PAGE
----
Study Published in Stroke Supports Change to FAST Mnemonic for Stroke
Organizations like the American Heart Association (AHA) have promoted the FAST concept to help people recognize the symptoms of stroke. FAST stands for Face, Arm, Speech and Time – the last letter a reminder to seek treatment immediately because strokes can be debilitating or even deadly. However, a study authored by a resident physician at the University of Kentucky might signal a sea change in how we educate lay people and first responders to look for stroke. Susanth Aroor, MD, a fourth-year neurology resident at the University of Kentucky, was inspired by a conversation with Larry B. Goldstein, MD, chair of the University of Kentucky Department of Neurology and Aroor’s mentor, to explore how many strokes were initially missed because the FAST mnemonic did not apply to them. “Dr. Goldstein’s idea to look at FAST, which was prompted by a conversation he had with a medical reporter, was something that made a lot of sense to me as I would very often see patients presenting with strokes that were FAST negative,” Aroor said.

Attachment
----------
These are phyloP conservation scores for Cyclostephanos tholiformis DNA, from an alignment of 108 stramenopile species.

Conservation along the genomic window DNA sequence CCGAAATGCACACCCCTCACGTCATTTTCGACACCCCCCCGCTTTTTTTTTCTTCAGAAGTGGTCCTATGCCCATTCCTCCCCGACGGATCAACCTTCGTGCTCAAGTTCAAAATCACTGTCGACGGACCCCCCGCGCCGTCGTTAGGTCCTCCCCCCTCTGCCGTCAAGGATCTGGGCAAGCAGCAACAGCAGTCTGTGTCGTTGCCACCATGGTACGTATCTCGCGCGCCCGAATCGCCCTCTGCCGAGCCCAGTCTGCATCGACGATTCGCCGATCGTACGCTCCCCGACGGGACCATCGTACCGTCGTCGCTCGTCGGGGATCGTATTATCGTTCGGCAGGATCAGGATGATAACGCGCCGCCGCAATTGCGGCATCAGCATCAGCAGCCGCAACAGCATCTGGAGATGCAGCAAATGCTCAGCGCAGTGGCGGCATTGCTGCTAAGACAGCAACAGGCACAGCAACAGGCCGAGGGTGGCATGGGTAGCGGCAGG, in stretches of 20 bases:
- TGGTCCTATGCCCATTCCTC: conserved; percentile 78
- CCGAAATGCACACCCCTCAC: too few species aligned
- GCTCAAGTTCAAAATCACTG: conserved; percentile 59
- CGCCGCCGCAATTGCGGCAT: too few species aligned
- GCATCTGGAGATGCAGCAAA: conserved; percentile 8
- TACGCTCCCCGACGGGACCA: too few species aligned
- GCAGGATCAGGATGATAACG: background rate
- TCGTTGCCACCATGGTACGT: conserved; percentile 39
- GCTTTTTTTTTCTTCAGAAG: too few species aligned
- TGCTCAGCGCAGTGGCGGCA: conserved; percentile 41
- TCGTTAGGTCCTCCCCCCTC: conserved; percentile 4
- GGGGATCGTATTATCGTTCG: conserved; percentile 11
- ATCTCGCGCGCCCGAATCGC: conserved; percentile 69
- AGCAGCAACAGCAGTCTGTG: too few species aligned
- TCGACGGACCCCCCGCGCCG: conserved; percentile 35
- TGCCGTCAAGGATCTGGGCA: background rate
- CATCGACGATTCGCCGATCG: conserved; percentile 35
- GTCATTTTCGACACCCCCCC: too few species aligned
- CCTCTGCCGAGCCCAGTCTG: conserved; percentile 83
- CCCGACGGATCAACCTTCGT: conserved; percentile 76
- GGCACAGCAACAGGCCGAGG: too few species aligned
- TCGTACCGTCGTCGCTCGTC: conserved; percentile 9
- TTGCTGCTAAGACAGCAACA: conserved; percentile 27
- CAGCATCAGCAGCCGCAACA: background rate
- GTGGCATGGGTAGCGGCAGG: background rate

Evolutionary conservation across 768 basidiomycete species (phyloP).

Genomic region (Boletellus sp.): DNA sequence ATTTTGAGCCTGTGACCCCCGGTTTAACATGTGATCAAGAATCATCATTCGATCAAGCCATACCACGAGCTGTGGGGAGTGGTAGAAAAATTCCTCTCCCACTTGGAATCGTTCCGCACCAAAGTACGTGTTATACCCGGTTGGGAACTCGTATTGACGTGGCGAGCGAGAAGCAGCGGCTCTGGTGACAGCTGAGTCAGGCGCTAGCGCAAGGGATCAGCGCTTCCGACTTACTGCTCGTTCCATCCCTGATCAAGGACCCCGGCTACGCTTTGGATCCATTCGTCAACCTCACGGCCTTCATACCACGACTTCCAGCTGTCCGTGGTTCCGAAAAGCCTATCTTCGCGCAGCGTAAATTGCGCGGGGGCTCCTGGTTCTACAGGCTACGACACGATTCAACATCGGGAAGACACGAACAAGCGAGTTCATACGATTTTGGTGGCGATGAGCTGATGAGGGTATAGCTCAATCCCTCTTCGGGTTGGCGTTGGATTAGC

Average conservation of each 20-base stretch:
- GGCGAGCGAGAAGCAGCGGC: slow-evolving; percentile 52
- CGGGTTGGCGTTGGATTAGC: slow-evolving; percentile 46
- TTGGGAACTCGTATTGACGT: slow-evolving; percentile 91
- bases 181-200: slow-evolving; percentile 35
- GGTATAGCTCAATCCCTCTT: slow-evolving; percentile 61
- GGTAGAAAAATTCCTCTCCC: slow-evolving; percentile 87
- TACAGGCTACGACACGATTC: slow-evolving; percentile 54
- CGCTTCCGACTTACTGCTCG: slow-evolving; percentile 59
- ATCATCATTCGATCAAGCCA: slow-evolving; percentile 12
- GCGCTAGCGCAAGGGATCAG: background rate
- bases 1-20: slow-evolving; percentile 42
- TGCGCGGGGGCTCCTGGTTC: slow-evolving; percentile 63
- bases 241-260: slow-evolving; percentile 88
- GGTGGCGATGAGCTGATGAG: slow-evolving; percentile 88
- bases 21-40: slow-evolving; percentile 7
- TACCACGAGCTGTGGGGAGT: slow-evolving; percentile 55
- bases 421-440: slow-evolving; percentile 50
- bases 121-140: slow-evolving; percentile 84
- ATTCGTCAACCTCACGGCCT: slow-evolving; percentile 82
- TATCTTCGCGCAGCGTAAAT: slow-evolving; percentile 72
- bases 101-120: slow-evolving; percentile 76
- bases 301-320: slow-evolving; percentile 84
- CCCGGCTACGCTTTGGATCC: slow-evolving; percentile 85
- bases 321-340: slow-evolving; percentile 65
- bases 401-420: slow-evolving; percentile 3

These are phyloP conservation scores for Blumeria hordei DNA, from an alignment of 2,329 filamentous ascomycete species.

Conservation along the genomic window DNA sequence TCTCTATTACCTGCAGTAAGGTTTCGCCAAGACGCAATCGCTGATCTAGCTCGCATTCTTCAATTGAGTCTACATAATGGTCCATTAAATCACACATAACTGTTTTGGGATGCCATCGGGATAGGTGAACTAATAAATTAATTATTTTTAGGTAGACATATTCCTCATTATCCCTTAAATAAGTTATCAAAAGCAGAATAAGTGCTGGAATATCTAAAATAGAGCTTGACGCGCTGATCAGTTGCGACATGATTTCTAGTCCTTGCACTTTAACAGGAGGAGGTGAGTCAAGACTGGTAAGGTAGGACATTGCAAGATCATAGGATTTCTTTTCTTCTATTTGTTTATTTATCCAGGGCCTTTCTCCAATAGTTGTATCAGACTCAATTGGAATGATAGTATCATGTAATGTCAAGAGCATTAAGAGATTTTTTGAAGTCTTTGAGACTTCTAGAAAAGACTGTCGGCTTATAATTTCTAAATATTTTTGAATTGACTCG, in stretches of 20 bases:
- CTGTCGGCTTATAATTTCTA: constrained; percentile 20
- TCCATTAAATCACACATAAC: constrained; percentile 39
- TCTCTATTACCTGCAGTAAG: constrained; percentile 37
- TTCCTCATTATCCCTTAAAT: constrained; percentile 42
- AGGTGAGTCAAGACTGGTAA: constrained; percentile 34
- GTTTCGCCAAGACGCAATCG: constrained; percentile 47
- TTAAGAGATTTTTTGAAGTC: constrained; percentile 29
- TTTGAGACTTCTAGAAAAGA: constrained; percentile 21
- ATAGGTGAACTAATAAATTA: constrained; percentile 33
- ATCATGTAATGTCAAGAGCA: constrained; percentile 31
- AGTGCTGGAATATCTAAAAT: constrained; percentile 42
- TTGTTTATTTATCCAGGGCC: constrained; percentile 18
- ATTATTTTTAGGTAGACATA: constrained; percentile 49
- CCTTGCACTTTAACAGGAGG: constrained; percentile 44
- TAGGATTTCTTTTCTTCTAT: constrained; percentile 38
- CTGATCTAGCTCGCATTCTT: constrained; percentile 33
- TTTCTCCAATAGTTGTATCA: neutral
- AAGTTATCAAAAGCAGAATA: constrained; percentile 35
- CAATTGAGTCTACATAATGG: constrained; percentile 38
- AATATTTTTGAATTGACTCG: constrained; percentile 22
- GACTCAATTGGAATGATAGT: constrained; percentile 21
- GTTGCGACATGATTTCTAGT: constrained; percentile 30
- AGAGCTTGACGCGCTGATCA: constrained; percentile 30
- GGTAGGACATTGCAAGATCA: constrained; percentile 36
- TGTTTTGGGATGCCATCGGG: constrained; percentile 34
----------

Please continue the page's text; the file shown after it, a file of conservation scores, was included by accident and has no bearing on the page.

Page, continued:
Click here to read more.
International Conference on Dual Diagnosis and Disorders
Nov. 14-15, 2018; Melbourne, Austrailia
Microsurgical Approaches to Aneurysms and Skull Base Diseases 2018
Nov. 15-17, 2018; Jacksonville, Fla.
2018 Mayo Clinic Multidisciplinary Spine Care Conference
Nov. 16-17, 2018; Amelia Island, Fla.
Craniofacial Surgery and Transfacial Approaches to the Skull Base
Nov. 30-Dec. 2, 2018; St. Louis
Comprehensive Endoscopic Endonasal Surgery of the Skull Base Course
Dec. 5-8, 2018; Pittsburgh